Slave Narrative of Joseph Mosley

Interviewer: Anna Pritchett
Person Interviewed: Joseph Mosley
Location: Indianapolis, Indiana
Place of Birth: March 15, 1853

Federal Writers’ Project of the W.P.A. District #6 Marion County Anna Pritchett 1200 Kentucky Avenue, Indianapolis, Indiana

FOLKLORE JOSEPH MOSLEY, EX-SLAVE 2637 Boulevard Place [TR: Also reported as Moseley in text of interview.]

Joseph Mosley, one of twelve children, was born March 15, 1853, fourteen miles from Hopkinsville, Kentucky.

His master, Tim Mosley, was a slave trader. He was supposed to have bought and sold 10,000 slaves. He would go from one state to another buying slaves, bringing in as many as 75 or 80 slaves at one time.

The slaves would be handcuffed to a chain, each chain would link 16 slaves. The slaves would walk from Virginia to Kentucky, and some from Mississippi to Virginia.

In front of the chained slaves would be an overseer on horseback with a gun and dogs. In back of the chained slaves would be another overseer on horseback with a gun and dogs. They would see that no slave escaped.

Joseph’s father was the shoemaker for all the farm hands and all adult workers. He would start in September making shoes for the year. First the shoes for the folks in the house, then the workers.

No slave child ever wore shoes, summer or winter.

The father, mother, and all the children were slaves in the same family, but not in the same house. Some with the daughters, some with the sons, and so on. No one brother or sister would be allowed to visit with the others.

After the death of Tim Moseley, little Joseph was given to a daughter. He was seven years old; he had to pick up chips, tend the cows, and do small jobs around the house; he wore no clothing except a shirt.

Little Joseph did not see his mother after he was taken to the home of the daughter until he was set free at the age of 13.

The master was very unkind to the slaves; they sometimes would have nothing to eat, and would eat from the garbage.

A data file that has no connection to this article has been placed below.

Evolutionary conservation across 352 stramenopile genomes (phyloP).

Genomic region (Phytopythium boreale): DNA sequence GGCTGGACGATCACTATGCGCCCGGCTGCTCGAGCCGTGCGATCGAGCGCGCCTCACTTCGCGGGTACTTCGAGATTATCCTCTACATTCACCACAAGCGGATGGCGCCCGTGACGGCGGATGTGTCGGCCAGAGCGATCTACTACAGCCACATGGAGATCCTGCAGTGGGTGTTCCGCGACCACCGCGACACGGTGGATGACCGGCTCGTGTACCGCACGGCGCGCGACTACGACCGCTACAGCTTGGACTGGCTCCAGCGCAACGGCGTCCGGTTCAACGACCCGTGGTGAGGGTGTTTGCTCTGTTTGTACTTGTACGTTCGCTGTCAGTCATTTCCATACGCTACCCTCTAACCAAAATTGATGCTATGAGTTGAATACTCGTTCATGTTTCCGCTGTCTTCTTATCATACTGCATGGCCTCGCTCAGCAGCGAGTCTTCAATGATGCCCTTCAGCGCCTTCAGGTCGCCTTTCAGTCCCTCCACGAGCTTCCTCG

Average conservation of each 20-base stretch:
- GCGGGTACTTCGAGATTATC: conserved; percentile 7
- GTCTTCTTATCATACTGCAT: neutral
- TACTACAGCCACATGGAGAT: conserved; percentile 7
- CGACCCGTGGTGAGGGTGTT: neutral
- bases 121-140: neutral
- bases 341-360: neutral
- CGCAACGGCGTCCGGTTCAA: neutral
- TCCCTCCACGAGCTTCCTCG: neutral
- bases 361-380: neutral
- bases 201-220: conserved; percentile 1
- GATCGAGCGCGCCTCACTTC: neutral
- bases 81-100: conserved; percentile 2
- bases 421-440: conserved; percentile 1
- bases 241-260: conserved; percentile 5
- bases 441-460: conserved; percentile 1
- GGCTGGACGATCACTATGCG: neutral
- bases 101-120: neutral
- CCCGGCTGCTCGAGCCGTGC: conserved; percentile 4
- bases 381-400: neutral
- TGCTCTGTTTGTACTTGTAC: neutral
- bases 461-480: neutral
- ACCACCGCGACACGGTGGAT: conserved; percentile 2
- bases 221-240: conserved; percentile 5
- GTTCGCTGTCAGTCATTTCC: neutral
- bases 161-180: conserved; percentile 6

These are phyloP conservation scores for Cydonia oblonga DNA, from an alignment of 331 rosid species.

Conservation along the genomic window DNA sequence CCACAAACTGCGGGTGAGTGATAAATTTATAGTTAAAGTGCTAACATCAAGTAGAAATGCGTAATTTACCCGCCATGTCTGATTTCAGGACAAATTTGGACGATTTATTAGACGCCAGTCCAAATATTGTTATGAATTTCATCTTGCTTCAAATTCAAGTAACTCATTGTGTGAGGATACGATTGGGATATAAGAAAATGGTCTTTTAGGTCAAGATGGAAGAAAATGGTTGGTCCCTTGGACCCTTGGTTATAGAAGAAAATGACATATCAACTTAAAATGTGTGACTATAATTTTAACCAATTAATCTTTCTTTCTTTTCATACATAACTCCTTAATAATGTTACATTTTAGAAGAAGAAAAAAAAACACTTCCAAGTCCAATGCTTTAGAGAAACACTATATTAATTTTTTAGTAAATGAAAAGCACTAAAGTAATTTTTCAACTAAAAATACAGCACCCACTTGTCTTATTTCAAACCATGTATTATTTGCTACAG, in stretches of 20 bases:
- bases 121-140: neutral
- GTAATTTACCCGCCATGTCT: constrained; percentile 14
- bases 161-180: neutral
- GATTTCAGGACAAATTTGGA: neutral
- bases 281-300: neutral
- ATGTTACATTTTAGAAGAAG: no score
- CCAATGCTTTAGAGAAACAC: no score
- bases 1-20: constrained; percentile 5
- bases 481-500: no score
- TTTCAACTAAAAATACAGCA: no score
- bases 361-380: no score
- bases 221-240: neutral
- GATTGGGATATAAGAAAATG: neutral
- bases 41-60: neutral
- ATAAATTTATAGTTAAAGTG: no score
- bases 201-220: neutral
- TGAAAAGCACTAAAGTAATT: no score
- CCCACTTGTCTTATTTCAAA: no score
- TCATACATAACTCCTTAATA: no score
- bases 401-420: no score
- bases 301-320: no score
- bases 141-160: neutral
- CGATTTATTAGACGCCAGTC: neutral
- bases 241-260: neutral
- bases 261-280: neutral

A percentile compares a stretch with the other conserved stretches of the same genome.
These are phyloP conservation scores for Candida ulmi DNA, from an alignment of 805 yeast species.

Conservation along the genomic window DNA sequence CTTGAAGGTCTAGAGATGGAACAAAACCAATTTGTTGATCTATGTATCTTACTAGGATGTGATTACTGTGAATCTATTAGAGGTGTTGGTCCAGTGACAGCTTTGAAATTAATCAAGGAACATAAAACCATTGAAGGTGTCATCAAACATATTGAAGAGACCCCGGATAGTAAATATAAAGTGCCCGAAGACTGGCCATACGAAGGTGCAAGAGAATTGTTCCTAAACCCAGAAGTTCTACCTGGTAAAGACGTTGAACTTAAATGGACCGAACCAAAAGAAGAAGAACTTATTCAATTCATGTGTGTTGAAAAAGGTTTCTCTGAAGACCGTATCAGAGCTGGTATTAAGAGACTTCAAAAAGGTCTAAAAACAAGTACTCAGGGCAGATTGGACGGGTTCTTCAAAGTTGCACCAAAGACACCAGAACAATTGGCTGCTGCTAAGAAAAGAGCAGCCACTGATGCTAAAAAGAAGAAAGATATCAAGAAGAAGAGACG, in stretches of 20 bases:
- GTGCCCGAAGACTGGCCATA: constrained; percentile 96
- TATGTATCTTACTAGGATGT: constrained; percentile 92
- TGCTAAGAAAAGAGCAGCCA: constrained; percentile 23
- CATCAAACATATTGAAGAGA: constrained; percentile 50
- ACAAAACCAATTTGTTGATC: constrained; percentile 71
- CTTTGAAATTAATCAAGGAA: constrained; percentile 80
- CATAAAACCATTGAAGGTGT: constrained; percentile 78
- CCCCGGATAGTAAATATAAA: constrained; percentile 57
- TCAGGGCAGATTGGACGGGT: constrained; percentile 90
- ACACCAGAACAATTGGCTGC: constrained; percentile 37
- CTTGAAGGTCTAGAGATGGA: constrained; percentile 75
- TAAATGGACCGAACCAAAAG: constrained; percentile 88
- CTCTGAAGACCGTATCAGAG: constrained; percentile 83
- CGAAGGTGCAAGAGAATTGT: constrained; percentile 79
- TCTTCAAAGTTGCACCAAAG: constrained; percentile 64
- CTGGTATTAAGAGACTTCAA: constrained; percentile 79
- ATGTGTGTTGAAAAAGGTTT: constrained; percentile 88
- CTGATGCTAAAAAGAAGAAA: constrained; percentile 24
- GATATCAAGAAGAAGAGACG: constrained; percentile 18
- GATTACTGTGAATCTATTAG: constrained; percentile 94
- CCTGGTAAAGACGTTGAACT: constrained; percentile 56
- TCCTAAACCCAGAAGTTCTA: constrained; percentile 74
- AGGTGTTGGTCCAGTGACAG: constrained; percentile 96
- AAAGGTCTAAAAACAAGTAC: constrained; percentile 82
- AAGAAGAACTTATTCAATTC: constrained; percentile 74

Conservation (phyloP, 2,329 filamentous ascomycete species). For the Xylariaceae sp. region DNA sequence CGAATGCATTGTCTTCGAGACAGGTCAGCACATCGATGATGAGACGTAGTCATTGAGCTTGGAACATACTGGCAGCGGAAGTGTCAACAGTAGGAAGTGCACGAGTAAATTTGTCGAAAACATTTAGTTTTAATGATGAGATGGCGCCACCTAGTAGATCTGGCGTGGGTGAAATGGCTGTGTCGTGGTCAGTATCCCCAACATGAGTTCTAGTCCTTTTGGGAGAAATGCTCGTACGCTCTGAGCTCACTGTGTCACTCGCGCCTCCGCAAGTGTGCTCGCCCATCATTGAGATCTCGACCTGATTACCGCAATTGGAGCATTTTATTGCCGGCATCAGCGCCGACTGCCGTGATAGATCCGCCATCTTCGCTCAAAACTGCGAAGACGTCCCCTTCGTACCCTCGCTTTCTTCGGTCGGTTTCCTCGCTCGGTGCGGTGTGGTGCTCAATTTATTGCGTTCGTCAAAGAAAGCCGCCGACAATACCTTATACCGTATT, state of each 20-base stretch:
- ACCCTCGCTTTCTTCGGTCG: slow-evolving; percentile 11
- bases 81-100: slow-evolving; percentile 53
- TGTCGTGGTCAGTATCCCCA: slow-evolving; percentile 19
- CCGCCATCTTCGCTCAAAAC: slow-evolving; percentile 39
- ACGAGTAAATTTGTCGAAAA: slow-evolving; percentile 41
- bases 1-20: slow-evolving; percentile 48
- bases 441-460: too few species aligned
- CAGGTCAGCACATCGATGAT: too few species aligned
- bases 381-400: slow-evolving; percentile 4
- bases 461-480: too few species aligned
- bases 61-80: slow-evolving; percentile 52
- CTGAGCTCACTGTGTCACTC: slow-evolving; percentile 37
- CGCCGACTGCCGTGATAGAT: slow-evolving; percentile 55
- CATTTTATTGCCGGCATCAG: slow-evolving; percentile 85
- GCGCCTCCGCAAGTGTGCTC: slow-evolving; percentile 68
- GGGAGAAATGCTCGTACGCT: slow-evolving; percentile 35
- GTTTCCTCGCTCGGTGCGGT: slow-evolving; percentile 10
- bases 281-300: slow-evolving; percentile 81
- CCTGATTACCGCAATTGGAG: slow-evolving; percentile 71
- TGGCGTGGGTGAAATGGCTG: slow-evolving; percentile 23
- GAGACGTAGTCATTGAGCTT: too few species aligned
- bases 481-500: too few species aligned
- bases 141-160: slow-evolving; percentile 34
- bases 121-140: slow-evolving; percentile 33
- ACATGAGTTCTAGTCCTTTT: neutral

On Christmas morning Joseph was told he could go see his mother; he did not know he was free, and couldn’t understand why he was given the first suit of clothes he had ever owned, and a pair of shoes. He dressed in his new finery and was started out on his six mile journey to his mother.

He was so proud of his new shoes; after he had gotten out of sight, he stopped and took his shoes off as he did not want them dirty before his mother had seen them, and walked the rest of the way in his bare feet.

After their freedom, the family came to Indiana.

The mother died here, in Indianapolis, at the age of 105.

Interviewer’s Comment

Mr. Moseley, who has been in Indianapolis for 35 years, has been paralyzed for the last four years. He and a daughter room with a Mrs. Turner.

He has a very nice clean room; a very pleasant old man was very glad to talk of his past life.

He gets a pension of $18.00 a month, and said it was not easy to get along on that little amount, and wondered if the government was ever going to increase his pension.

Submitted December 1, 1937 Indianapolis, Indiana


Federal Writers' Project. WPA Slave Narratives. Web. 2007-2024. The WPA Slave Narratives must be used with care. There is, of course, the problem of confusion in memory resulting from (73+ years) of the participants. In addition, inexperienced interviewers sometimes pursued question lines related to their own interests and perspectives and attempted to capture the colloquialism of the informant's speech. The interviews provide fascinating insight and surprisingly candid information, however.

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